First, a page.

Query Reformulation Query Optimization Query Execution Engine Wrapper Query in the source schema Wrapper Query in union of exported source schema Distributed query execution Global Data Model (Levy 2000)
  • ECOG 5202 integrated sample management No coordinated data systems MD Anderson ECOG PCO ECOG CC Web portal CHI appliance CHI appliance CHI appliance CHI appliance OGSA-DQP OGSA-DAI OGSA-DAI OGSA-DAI Mediator
  • Analytics : Transform data into knowledge
    • “ The overwhelming success of genetic and genomic research efforts has created an enormous backlog of data with the potential to improve the quality of patient care and cost effectiveness of treatment.”
      • — US Presidential Council of Advisors on Science and Technology, Personalized Medicine Themes, 2008
  • Microarray clustering using Taverna
    • Query and retrieve microarray data from a caArray data service: cagridnode.c2b2.columbia.edu:8080/wsrf/services/cagrid/CaArrayScrub
    • Normalize microarray data using GenePattern analytical service node255.broad.mit.edu:6060/wsrf/services/cagrid/PreprocessDatasetMAGEService
    • Hierarchical clustering using geWorkbench analytical service: cagridnode.c2b2.columbia.edu:8080/wsrf/services/cagrid/HierarchicalClusteringMage
    Workflow in/output caGrid services “ Shim” services others
  • Many many tasks: Identifying potential drug targets 2M+ ligands Protein x target(s) (Mike Kubal, Benoit Roux, and others)
  • start report DOCK6 Receptor (1 per protein: defines pocket to bind to) ZINC 3-D structures ligands complexes NAB script parameters (defines flexible residues, #MDsteps) Amber Score: 1. AmberizeLigand 3. AmberizeComplex 5. RunNABScript end BuildNABScript NAB Script NAB Script Template Amber prep: 2. AmberizeReceptor 4. perl: gen nabscript FRED Receptor (1 per protein: defines pocket to bind to) Manually prep DOCK6 rec file Manually prep FRED rec file 1 protein (1MB) PDB protein descriptions For 1 target: 4 million tasks 500,000 cpu-hrs (50 cpu-years) 6 GB 2M structures (6 GB) DOCK6 FRED ~4M x 60s x 1 cpu ~60K cpu-hrs Amber ~10K x 20m x 1 cpu ~3K cpu-hrs Select best ~500 ~500 x 10hr x 100 cpu ~500K cpu-hrs GCMC Select best ~5K Select best ~5K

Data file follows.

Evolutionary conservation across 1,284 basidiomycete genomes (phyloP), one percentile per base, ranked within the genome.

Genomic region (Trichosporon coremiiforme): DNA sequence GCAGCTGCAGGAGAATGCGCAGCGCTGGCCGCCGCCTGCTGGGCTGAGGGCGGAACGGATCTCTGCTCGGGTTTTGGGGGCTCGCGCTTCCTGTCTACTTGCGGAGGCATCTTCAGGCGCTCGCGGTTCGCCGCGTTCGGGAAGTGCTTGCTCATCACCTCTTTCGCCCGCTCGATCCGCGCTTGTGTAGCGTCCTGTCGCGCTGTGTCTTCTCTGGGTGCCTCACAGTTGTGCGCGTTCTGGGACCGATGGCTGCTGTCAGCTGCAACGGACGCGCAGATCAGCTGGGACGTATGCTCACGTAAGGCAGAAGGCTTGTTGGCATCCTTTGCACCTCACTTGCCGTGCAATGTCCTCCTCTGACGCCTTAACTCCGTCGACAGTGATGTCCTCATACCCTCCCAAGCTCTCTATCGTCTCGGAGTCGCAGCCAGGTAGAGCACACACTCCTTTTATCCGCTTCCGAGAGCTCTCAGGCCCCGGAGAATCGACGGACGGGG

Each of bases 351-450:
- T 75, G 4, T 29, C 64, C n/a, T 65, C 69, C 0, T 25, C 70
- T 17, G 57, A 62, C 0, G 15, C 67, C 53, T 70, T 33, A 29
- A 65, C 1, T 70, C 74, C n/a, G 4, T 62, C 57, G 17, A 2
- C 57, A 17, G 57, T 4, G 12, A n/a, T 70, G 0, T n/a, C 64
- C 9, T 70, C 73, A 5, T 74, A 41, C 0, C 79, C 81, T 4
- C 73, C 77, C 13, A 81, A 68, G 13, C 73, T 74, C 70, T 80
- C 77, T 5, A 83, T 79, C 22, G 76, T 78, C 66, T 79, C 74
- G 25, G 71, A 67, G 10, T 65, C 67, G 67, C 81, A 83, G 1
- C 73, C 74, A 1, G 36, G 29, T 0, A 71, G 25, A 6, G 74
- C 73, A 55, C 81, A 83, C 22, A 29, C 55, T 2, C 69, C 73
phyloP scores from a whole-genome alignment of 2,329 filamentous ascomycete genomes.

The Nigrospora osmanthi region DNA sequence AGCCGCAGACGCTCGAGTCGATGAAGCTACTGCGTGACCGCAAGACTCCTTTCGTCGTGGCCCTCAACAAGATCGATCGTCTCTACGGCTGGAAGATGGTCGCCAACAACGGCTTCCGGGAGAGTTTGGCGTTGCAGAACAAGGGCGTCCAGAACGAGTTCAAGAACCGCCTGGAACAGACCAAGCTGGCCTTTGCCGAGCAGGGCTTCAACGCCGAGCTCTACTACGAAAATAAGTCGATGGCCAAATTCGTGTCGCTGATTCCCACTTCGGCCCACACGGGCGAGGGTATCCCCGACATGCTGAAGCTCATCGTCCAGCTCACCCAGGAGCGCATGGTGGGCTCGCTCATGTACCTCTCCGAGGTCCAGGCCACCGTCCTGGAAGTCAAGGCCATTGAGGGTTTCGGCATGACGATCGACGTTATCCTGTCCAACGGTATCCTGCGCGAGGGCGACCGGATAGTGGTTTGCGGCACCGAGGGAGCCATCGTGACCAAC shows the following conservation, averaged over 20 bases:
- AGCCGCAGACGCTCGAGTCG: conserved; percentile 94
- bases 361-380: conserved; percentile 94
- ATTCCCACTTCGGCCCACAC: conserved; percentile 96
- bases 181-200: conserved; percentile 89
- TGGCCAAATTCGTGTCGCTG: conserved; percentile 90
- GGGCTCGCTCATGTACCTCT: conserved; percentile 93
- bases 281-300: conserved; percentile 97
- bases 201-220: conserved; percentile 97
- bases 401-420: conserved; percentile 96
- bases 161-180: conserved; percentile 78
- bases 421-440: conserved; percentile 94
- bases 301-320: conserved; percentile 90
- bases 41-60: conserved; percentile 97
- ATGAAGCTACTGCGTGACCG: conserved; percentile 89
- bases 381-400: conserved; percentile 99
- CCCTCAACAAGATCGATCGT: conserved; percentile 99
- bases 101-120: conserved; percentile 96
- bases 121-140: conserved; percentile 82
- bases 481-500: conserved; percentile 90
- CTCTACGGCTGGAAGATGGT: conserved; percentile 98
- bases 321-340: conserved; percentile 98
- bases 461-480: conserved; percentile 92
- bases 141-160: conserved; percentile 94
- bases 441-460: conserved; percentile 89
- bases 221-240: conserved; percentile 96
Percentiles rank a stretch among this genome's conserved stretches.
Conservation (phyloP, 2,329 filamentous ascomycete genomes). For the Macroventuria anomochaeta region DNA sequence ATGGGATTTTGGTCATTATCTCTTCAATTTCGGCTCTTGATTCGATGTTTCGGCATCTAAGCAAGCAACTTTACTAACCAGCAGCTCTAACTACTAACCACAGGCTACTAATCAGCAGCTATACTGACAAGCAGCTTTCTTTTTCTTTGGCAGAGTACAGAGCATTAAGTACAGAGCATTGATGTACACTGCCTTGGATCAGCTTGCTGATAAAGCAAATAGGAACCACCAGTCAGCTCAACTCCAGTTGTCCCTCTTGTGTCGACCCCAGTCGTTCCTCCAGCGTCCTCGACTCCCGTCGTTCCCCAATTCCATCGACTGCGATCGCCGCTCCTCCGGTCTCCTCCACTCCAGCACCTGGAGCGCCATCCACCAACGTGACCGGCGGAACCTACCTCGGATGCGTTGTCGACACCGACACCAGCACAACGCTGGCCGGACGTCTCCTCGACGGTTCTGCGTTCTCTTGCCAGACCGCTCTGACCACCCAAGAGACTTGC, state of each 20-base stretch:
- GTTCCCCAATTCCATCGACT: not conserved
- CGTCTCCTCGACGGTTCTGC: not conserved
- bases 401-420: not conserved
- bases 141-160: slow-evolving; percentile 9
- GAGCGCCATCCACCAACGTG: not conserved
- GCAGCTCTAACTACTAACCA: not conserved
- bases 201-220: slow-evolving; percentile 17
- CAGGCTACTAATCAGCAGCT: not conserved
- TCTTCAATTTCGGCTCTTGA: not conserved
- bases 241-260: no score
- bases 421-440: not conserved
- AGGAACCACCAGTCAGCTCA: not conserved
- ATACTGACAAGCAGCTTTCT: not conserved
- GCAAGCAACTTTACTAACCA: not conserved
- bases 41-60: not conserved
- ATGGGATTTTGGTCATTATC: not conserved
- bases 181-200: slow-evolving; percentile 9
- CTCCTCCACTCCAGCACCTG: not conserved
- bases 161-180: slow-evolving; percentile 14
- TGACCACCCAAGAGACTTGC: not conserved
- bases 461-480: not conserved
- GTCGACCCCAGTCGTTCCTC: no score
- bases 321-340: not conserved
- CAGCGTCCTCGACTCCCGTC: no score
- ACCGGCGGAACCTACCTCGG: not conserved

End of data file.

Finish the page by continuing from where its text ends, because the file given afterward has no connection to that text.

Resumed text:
• DOCK on BG/P: ~1M tasks on 118,000 CPUs
    • CPU cores: 118784
    • Tasks: 934803
    • Elapsed time: 7257 sec
    • Compute time: 21.43 CPU years
    • Average task time: 667 sec
    • Relative Efficiency: 99.7% (from 16 to 32 racks)
    • Utilization:
      • Sustained: 99.6%
      • Overall: 78.3%
    Time (secs)
  • Recap
    • Increased recognition that information systems and data understanding are limiting factor
      • … much of the promise associated with health IT requires high levels of adoption … and high levels of use of interoperable systems (in which information can be exchanged across unrelated systems) … . RAND COMPARE
    • Health system is complex, adaptive system
      • There is no single point(s) of control. System behaviors are often unpredictable and uncontrollable, and no one is “in charge.” W Rouse, NAE Bridge
    • With diverse and evolving requirements and user communitities
      • … I advocate … a model of virtual integration rather than true vertical integration…. G. Halvorson, CEO Kaiser
  • Functioning in the zone of complexity Ralph Stacey, Complexity and Creativity in Organizations , 1996 Low Low High High Agreement about outcomes Certainty about outcomes Plan and control Chaos
  • The Grid paradigm and healthcare information integration Data sources Platform services Value services Analysis Radiology Medical records Management Integration Publication Cognitive support Applications Pathology Genomics Labs Security and policy RHIO